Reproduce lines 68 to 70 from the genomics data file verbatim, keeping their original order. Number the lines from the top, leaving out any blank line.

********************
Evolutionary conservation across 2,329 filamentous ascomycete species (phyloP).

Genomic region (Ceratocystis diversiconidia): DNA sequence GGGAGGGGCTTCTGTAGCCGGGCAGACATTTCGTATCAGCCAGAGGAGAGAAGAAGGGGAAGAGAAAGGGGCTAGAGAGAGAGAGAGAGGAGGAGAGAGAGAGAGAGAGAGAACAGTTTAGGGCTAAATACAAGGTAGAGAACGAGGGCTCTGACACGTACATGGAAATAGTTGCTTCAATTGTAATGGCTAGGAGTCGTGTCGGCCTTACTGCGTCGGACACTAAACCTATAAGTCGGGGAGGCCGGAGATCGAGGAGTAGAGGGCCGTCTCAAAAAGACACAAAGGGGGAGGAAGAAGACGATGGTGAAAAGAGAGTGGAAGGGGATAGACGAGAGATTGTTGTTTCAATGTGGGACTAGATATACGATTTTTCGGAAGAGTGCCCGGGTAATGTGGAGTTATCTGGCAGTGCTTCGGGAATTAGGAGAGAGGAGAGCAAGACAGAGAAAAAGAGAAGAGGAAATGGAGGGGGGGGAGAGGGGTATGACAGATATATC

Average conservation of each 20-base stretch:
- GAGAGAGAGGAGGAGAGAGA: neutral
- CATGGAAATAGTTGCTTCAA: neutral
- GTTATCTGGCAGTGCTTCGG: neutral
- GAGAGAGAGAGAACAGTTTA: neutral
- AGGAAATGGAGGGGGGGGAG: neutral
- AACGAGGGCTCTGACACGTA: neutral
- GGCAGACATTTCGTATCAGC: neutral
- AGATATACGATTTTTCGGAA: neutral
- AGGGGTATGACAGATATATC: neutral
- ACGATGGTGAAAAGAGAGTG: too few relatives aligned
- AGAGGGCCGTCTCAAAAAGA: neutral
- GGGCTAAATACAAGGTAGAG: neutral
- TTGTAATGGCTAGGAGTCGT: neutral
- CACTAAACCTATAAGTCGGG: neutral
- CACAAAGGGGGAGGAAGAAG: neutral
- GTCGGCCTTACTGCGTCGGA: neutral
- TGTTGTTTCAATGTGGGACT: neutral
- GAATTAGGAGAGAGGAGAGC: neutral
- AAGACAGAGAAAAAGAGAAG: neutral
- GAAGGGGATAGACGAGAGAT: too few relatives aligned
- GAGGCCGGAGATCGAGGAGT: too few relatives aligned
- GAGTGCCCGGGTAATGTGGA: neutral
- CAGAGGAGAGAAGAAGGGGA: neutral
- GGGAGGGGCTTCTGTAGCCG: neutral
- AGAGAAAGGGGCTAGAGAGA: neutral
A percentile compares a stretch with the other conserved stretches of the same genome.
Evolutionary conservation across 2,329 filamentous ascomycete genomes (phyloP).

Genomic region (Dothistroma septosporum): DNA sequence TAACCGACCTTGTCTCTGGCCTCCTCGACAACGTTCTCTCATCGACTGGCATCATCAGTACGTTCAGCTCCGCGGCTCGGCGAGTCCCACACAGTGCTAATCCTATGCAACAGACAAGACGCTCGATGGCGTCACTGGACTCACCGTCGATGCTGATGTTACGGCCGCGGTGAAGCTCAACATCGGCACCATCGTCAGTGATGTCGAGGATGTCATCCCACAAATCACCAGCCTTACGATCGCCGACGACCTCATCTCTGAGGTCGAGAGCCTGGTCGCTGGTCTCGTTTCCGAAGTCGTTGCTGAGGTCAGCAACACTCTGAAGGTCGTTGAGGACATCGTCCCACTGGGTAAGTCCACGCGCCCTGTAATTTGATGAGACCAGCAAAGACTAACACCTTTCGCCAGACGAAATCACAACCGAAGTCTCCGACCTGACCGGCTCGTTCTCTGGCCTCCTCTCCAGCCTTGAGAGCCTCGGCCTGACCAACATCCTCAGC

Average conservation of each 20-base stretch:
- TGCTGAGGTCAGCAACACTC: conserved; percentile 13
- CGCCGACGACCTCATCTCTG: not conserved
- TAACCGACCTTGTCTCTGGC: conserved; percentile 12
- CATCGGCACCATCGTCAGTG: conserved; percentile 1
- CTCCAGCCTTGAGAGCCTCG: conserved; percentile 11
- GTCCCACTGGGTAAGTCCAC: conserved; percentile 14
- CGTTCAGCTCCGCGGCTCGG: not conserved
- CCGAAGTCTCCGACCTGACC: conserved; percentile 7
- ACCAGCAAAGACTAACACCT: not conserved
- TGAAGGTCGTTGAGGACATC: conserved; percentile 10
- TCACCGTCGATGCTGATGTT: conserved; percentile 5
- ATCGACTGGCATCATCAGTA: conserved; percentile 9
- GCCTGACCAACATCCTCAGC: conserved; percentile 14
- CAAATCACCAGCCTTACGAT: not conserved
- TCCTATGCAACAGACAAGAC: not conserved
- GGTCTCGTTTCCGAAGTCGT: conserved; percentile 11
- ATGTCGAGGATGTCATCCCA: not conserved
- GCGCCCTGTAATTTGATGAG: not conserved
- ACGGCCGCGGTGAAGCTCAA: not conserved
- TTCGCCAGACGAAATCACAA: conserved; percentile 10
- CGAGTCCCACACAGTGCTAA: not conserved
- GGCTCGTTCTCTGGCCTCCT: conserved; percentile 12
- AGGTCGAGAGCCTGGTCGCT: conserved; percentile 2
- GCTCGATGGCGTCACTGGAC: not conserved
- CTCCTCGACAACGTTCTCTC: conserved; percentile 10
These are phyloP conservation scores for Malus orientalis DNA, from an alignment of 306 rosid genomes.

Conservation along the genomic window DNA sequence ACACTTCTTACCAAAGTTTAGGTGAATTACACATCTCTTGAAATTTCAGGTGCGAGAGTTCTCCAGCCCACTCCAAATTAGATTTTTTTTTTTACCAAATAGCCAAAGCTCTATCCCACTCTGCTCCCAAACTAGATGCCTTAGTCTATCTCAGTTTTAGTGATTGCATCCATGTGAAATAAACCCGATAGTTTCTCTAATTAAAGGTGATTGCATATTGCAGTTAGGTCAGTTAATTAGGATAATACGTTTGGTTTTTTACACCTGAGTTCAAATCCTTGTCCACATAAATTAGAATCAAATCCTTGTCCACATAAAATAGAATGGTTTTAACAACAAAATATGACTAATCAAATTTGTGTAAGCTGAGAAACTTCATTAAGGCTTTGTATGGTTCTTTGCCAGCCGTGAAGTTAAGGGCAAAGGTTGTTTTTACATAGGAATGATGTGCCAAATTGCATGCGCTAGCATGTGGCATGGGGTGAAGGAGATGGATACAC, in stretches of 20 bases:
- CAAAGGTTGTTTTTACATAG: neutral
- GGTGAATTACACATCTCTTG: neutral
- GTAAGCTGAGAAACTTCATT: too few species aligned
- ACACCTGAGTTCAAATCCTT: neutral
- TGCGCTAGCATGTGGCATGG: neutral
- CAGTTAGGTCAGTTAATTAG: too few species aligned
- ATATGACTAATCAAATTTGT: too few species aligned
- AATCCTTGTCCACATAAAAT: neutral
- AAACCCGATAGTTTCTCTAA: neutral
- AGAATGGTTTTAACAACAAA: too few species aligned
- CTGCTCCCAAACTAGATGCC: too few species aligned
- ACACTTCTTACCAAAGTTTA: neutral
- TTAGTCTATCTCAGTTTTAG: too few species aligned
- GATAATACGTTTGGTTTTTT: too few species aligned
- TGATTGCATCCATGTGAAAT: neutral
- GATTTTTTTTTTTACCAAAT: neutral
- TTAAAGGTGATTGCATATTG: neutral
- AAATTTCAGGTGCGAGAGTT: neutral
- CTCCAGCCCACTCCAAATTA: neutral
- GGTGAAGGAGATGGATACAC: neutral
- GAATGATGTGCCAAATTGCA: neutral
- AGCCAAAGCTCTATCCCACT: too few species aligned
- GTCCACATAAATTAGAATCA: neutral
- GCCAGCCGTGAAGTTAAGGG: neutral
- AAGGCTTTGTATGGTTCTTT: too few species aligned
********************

- AAACCCGATAGTTTCTCTAA: neutral
- AGAATGGTTTTAACAACAAA: too few species aligned
- CTGCTCCCAAACTAGATGCC: too few species aligned